In case you were wondering…I’m no Mother Teresa. I don’t adhere to vows of chastity or poverty, and I certainly don’t think I’ll be nominated for a Nobel Peace Prize anytime soon. I haven’t built an orphanage or a home for people with AIDS, and there are no documented miracles associated with my name. However, I do share her commitment to wholeheartedly serve others, and, like Mother Teresa, I have faced criticism for my beliefs.
In a February 25, 2015 “Washington Post” article, Adam Taylor addressed the criticisms of Mother Teresa’s efforts. While her saintly reputation was gained for helping Calcutta’s poorest of the poor, it was also undercut by allegations of misuse of funds, poor medical treatments and religious evangelicalism in the institutions she founded. The head of the Hindu nationalist group Rashtriya Swayamsevak Sangh (RSS) criticized the intentions behind her work, saying “It’s good to work for a cause with selfless intentions. But Mother Teresa’s work had ulterior motive, which was to convert the person who was being served to Christianity.”
Until recently, I never thought about that how this criticism and mistrust must felt to Mother Teresa…there must have been times she questioned herself and wanted to just walk away. Why show love to others when they talk behind your back? Why defend them when they are secretly plotting your demise? Why share your knowledge so they can use it to betray you? Why open up your heart just so they can crush it?
I’ve had to ask myself these questions a lot over the past week as my motivates have been questioned by people I have tried to love and to serve. I won’t lie…it hurt my feelings and I’ve cried more than a few tears over the assumptions these people have made. While my actions were certainly not blameless, my heart was truly pure. I wanted to love and to share and to encourage and assist…like Mother Teresa, my only ulterior motive was to show them Jesus.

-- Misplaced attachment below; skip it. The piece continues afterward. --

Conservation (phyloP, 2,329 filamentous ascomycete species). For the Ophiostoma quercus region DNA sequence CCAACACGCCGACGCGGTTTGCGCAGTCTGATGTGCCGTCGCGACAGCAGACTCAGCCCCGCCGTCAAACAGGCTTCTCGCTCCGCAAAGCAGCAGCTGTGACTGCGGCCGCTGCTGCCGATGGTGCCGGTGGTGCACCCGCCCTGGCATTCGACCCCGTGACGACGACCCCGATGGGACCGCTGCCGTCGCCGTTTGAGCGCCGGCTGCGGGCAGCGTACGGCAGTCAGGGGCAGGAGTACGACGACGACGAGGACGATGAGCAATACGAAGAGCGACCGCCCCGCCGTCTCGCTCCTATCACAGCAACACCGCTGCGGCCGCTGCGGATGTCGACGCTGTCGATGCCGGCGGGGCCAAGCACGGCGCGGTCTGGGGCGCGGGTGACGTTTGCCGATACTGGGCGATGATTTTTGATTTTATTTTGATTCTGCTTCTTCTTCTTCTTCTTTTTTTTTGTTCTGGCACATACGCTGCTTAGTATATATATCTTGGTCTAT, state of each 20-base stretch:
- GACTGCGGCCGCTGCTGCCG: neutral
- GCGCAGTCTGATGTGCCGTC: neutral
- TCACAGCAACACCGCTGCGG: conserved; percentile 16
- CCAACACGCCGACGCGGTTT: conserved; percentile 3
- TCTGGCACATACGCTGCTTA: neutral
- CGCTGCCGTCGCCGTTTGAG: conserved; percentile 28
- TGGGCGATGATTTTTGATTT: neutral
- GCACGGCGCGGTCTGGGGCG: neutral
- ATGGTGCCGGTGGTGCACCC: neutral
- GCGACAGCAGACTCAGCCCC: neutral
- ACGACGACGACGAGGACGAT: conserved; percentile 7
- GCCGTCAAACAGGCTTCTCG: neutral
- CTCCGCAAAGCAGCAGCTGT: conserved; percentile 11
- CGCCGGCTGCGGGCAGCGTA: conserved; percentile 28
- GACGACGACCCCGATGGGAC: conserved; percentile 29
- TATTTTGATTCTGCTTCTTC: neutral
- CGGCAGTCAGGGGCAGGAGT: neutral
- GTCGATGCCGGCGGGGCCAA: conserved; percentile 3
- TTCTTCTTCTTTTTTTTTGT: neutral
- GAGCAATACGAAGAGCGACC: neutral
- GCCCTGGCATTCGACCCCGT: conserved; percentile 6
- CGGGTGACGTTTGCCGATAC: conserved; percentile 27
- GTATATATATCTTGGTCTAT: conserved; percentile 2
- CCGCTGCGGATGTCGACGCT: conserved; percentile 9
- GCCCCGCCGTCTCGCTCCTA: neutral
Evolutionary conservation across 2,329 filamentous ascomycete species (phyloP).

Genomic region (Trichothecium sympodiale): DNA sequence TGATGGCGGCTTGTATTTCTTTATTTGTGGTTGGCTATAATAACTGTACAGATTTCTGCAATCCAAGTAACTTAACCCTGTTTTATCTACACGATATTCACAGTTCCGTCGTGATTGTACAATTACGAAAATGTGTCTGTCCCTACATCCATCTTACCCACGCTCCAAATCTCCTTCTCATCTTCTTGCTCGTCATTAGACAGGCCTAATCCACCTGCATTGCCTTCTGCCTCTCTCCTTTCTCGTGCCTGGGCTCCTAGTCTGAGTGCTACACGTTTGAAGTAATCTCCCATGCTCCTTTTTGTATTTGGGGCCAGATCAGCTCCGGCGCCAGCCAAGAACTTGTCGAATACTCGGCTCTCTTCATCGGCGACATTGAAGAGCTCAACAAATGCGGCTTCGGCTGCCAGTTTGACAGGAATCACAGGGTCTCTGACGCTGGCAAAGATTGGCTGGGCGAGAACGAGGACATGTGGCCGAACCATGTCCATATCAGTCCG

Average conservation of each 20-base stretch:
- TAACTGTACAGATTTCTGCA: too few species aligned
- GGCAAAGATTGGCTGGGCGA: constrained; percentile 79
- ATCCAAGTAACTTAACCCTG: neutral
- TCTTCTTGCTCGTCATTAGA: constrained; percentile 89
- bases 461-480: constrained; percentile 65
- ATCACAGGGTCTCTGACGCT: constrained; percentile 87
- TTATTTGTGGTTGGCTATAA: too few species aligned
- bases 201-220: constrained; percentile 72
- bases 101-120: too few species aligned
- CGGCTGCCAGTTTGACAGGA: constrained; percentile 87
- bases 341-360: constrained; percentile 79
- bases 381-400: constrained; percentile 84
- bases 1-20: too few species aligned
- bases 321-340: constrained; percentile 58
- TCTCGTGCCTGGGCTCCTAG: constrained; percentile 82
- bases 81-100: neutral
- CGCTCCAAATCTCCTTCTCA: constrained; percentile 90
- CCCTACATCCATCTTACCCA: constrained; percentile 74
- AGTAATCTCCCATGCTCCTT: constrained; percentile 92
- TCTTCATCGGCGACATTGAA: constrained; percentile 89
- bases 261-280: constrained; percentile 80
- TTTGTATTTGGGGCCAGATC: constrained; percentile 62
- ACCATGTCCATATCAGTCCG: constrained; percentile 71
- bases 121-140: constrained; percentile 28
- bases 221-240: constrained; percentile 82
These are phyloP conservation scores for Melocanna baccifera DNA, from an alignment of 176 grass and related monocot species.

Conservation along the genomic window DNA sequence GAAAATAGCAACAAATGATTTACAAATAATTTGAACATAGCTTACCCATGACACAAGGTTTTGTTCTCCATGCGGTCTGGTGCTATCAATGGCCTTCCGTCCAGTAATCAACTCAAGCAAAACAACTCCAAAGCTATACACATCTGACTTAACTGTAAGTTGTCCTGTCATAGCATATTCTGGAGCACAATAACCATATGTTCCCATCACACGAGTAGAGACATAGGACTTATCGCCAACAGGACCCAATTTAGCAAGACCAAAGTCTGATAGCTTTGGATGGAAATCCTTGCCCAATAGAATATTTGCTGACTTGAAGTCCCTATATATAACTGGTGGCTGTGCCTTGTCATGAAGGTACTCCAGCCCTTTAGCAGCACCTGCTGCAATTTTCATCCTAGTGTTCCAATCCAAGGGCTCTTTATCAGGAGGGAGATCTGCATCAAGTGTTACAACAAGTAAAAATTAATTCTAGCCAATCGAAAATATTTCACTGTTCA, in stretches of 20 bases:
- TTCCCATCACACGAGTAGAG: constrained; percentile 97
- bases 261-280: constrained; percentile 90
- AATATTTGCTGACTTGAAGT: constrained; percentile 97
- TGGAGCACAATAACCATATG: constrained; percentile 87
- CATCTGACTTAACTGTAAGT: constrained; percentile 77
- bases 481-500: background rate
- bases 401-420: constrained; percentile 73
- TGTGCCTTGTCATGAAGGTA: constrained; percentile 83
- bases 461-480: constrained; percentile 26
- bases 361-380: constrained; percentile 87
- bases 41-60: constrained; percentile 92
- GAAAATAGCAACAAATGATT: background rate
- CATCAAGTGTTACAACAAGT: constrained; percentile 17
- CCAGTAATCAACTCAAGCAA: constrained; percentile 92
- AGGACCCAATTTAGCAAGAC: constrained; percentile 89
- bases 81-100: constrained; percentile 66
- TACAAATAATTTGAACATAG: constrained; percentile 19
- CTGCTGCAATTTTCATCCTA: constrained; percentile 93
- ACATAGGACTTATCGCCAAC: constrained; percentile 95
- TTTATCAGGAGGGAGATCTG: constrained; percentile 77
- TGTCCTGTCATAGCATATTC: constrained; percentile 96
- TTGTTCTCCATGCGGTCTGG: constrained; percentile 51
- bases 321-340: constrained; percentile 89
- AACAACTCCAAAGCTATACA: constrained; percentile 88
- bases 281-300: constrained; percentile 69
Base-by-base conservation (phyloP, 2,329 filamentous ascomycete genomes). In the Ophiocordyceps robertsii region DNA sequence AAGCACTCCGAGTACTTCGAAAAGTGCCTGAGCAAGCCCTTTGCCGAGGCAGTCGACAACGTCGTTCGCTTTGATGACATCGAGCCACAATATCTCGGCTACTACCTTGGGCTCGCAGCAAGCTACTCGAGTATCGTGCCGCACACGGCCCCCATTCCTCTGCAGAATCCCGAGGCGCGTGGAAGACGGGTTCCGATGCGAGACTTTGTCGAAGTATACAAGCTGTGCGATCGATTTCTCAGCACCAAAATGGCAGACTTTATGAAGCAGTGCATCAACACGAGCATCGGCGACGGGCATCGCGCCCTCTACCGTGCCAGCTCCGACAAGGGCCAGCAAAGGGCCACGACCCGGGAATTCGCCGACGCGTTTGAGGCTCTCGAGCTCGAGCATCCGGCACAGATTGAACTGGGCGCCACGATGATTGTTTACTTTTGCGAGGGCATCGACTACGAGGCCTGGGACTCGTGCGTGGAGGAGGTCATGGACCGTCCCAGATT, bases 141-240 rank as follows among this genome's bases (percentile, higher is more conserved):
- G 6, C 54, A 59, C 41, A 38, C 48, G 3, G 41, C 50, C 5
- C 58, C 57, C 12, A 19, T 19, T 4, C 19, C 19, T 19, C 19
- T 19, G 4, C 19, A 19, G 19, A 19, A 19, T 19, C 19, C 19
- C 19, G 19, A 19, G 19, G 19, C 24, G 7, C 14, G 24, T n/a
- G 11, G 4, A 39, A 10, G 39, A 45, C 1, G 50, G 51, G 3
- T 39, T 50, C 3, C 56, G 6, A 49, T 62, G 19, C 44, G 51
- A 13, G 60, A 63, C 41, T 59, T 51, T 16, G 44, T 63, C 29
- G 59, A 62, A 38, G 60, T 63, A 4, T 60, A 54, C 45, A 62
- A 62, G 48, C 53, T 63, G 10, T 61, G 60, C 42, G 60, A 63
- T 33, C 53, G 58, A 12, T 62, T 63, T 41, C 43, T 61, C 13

While I would love to share a cup of tea with Mother Teresa and seek refuge from my hurt feelings, that simply isn’t possible…or beneficial. However, Mother Teresa did leave a message that I and the countless other misunderstood do-gooders of the world can take to heart. She wrote this on the walls of her Indian orphanage, and now I choose to engrave these words on my broken heart.
People are often unreasonable, irrational, and self-centered. Forgive them anyway.
If you are kind, people may accuse you of selfish, ulterior motives. Be kind anyway.
If you are successful, you will win some unfaithful friends and some genuine enemies. Succeed anyway.
If you are honest and sincere people may deceive you. Be honest and sincere anyway.
What you spend years creating, others could destroy overnight. Create anyway.
If you find serenity and happiness, some may be jealous. Be happy anyway.
The good you do today, will often be forgotten. Do good anyway.
Give the best you have, and it will never be enough. Give your best anyway.
In the final analysis, it is between you and God. It was never between you and them anyway.